A Visit to California and New Material from Laini Colman and From Apes to Angels…

Wow! I just noticed that my last blog post was on June 6. Where does the time go? In my case, some of it went to California for a while…

I also did a bit of traveling more locally and worked on some music. At the moment, I’m having visions of a concept album about a robot who learns to play the (virtual) flute after humanity has been wiped from the face of the planet. The music has a bit of a mechanized Sergio Mendes & Brazil ’66 feel to it.

And speaking of music and robots (or other-worldly beings of one sort or another), Laini Colman has a new track out — a hypnotic cover of Bjork’s “Human Behaviour.” Though Colman freely admits that Bjork is an acquired taste, her cover of the song has convinced me that it’s a taste worth acquiring. With a drum track reminiscent of Tears for Fears and a lead vocal that calls to mind high art rock of the 80s a la Laurie Anderson, it’s definitely the kind of thing I aspire to in my music.

Also in the realm of otherworldly music, another favorite of mine, From Apes to Angels has released their new EP, New Skin.

As with Colman’s cover of “Human Behaviour,” the 80s vibe is what does if for me on these tracks. I especially love the chunky synths and the crunchy white-noise sound of the snare on the title track, and as (I think) I’ve said elsewhere on this blog, the vocals make me think of some of my favorite female-fronted bands of the 80s like Bananarama, the Go-Gos, and ‘Til Tuesday.

Awesome stuff all around! And, with any luck, I’ll be adding my own voice to the otherworldly* realm in the near future.

*Side note: Is “otherworldly” a genre? If not, can we make it one?

Canada Highlights, Part One

A few photos from my recent trip to Canada. These are from Quebec City, which my fellow blogger Fransi Weinstein promised would be a magical city, and it was!

This photo of a deer-crossing sign was taken on the way to Quebec City. Those more familiar with the US version of this sign will note that the Canadian version is more dynamic. This reflects the fact that while US deer are content to leap across roads in front of oncoming traffic, Canadian deer prefer to leap toward the traffic. A subtle yet important distinction.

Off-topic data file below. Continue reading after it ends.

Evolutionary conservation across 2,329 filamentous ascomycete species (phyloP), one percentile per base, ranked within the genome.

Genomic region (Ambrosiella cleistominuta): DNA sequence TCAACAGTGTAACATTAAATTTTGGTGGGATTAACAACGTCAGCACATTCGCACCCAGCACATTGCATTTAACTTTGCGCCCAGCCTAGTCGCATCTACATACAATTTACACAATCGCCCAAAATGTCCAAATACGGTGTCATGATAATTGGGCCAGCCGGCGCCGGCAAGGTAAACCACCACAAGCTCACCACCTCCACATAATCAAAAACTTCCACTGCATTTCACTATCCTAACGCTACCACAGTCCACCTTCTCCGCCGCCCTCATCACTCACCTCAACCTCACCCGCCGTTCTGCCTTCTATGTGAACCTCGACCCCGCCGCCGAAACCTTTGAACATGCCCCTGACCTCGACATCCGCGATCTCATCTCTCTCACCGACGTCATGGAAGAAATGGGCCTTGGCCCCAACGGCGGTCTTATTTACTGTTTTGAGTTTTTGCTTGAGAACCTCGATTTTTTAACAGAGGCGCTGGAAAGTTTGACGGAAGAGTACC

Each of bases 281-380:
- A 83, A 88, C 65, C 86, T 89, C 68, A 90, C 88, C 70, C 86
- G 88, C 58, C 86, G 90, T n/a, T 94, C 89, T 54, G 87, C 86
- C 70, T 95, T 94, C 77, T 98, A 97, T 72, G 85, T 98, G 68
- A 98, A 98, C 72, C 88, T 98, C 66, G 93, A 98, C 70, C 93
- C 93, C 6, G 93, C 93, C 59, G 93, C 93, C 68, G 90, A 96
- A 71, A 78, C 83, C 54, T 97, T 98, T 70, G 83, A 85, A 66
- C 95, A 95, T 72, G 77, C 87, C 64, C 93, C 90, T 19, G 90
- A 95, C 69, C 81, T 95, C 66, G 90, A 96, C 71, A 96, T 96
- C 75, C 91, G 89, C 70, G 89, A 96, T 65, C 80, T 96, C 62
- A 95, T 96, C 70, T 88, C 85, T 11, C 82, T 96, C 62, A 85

This photo of a deer-crossing sign was taken on the way to Quebec City. Those more familiar with the US version of this sign will note that the Canadian version is more dynamic. This reflects the fact that while US deer are content to leap across roads in front of oncoming traffic, Canadian deer prefer to leap toward the traffic. A subtle yet important distinction.

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A US deer-crossing sign. Notice that the deer is jumping perpendicular to the road rather than at oncoming traffic.

Poutine is a popular snack in Quebec. I understand it consists of French Fries, Gravy, and Cheese Curds. As appealing as this combination may sound, I (sadly) did not get to sample any poutine on my trip. But there's always next time!

Poutine is a popular snack in Quebec. I understand it consists of French Fries, Gravy, and Cheese Curds. As appealing as this combination may sound, I (sadly) did not get to sample any poutine on my trip. But there’s always next time!

As noted in a previous post, I met a large pigeon in Quebec City.

As noted in a previous post, I met a large pigeon in Quebec City.

In ancient times, camera-toting travelers inserted "film" (or, in French, "les pellicules") into their cameras in order to take pictures. This gift shop in Old Quebec pays tribute to that bygone custom.

In ancient times, camera-toting travelers inserted “film” (or, in French, “les pellicules”) into their cameras in order to take pictures. This gift shop in Old Quebec pays tribute to that bygone custom.

This mural in Old Quebec depicts life through the ages in that most magical of cities. Can you spot the tourist?